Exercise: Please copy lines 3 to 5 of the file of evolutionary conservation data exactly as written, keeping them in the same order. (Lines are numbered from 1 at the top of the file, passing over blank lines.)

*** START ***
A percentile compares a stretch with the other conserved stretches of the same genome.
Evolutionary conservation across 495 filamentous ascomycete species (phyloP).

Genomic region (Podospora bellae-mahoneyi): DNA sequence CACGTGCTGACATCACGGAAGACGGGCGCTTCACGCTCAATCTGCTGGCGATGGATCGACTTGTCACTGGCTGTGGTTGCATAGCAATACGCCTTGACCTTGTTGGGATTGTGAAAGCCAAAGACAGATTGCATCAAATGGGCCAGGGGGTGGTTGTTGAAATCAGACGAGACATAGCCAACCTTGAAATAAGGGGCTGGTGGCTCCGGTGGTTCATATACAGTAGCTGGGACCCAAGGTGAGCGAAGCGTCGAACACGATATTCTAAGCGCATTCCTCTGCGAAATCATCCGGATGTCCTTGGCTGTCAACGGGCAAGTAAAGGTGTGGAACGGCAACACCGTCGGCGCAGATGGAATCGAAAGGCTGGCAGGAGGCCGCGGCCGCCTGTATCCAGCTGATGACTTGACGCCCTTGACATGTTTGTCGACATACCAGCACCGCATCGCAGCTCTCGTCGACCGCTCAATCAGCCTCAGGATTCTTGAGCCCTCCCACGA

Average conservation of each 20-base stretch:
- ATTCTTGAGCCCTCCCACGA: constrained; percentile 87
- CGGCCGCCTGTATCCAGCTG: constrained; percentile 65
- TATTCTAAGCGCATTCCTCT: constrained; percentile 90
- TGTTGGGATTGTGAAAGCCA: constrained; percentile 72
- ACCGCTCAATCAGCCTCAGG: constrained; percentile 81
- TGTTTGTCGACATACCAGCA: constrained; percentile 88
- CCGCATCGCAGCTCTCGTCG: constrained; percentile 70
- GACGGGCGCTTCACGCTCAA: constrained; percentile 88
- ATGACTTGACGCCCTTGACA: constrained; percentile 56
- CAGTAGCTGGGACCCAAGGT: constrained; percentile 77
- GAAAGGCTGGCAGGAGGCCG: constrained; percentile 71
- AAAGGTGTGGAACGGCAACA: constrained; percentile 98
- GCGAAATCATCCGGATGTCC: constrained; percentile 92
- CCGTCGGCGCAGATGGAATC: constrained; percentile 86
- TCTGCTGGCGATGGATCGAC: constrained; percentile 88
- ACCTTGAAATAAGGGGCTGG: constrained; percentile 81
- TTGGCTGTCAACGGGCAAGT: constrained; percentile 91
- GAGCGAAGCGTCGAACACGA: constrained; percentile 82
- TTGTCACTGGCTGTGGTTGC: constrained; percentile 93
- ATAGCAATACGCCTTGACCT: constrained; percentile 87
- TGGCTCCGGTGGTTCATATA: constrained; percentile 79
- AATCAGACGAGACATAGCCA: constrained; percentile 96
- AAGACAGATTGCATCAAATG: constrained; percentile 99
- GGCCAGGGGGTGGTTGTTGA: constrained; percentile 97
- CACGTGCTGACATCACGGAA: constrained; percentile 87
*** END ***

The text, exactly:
Genomic region (Podospora bellae-mahoneyi): DNA sequence CACGTGCTGACATCACGGAAGACGGGCGCTTCACGCTCAATCTGCTGGCGATGGATCGACTTGTCACTGGCTGTGGTTGCATAGCAATACGCCTTGACCTTGTTGGGATTGTGAAAGCCAAAGACAGATTGCATCAAATGGGCCAGGGGGTGGTTGTTGAAATCAGACGAGACATAGCCAACCTTGAAATAAGGGGCTGGTGGCTCCGGTGGTTCATATACAGTAGCTGGGACCCAAGGTGAGCGAAGCGTCGAACACGATATTCTAAGCGCATTCCTCTGCGAAATCATCCGGATGTCCTTGGCTGTCAACGGGCAAGTAAAGGTGTGGAACGGCAACACCGTCGGCGCAGATGGAATCGAAAGGCTGGCAGGAGGCCGCGGCCGCCTGTATCCAGCTGATGACTTGACGCCCTTGACATGTTTGTCGACATACCAGCACCGCATCGCAGCTCTCGTCGACCGCTCAATCAGCCTCAGGATTCTTGAGCCCTCCCACGA

Average conservation of each 20-base stretch:
- ATTCTTGAGCCCTCCCACGA: constrained; percentile 87